Unsouled by Will Wight

A review by JC Kang The Monkey King meets Up. For a novel entitled Unsouled, Will Wight’s prototypical story has a lot of soul. I’d picked it up a couple of years ago, but each time I’d tried to start, like many books buried on the slopes of Mount TBR, I never made it past the first…

An Introduction to Xianxia

An article by JC Kang The most widely read fantasy story in history is not George RR Martin’s A Song of Ice and Fire, nor even JRR Tolkien’s Lord of the Rings. That honor belongs to Jin Yong’s Condor Trilogy, which fits into the Wuxia (pronounced ooo-shyah, literally Martial Knight-Errant) genre. If you’ve seen Crouching Tiger,…

Nightblade’s Vengeance by Ryan Kirk

A review by JC Kang Shogun meets the Star Wars Prequel Trilogy. With over a thousand reviews on Amazon, Ryan Kirk’s Nightblade trilogy is perhaps the most popular Asian fantasy, with the exception of Will Wight’s Cradle series. I had listened to book one a couple of years ago, and while I enjoyed the characters, story,…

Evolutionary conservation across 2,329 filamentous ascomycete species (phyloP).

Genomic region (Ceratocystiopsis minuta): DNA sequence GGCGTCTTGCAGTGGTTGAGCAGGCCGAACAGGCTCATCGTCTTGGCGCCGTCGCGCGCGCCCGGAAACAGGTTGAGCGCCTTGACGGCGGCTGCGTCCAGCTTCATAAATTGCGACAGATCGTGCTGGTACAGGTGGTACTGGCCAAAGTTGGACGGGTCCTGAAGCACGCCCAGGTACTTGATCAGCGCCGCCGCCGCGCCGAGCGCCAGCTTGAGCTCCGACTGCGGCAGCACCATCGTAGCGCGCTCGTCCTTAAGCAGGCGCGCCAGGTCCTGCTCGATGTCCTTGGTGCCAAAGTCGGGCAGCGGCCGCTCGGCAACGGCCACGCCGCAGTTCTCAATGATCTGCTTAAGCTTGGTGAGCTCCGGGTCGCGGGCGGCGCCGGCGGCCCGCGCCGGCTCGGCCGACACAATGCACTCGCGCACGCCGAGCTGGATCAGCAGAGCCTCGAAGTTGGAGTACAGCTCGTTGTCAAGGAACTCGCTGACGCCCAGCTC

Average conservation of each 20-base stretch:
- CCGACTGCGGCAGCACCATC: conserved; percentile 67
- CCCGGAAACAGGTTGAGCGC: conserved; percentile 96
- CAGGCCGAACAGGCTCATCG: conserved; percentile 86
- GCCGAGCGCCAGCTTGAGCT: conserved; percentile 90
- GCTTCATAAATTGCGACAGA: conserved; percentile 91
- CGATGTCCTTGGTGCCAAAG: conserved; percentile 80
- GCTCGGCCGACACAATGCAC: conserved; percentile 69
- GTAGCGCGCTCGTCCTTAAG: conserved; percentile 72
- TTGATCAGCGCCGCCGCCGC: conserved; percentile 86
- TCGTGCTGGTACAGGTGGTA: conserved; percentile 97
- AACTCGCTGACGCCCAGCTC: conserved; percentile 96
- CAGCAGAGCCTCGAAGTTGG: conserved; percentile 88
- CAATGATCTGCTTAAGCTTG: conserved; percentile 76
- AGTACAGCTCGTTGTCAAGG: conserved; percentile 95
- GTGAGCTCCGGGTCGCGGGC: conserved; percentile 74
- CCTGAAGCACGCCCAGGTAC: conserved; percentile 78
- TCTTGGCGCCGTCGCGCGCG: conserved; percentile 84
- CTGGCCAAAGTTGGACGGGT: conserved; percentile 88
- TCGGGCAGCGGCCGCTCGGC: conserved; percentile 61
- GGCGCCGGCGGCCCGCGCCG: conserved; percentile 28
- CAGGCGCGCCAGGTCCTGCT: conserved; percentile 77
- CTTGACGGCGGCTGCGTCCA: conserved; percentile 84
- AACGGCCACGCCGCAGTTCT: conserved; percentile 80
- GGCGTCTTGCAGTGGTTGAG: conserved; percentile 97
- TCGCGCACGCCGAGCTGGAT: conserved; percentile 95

The Empress of Salt and Fortune by Nghi Vo

A review by JC Kang Reviewer’s Note: Upon finishing this novella, which took six days the first time around, I immediately wrote an initial review where I rated it 6/10 stars. Then, I re-read it, knowing how it ended. Two hours later, I was done, and was smacking my head at having missed the subtlety….

Descendant of the Crane by Joan He

A Review by JC Kang One of my favorite parts of writing reviews is coming up with a snappy tagline that compares the book in question to iconic stories. The publisher has promoted Descendant of the Crane as a Chinese-inspired Game of Thrones, and while it does have an intricate plot and luscious world building,…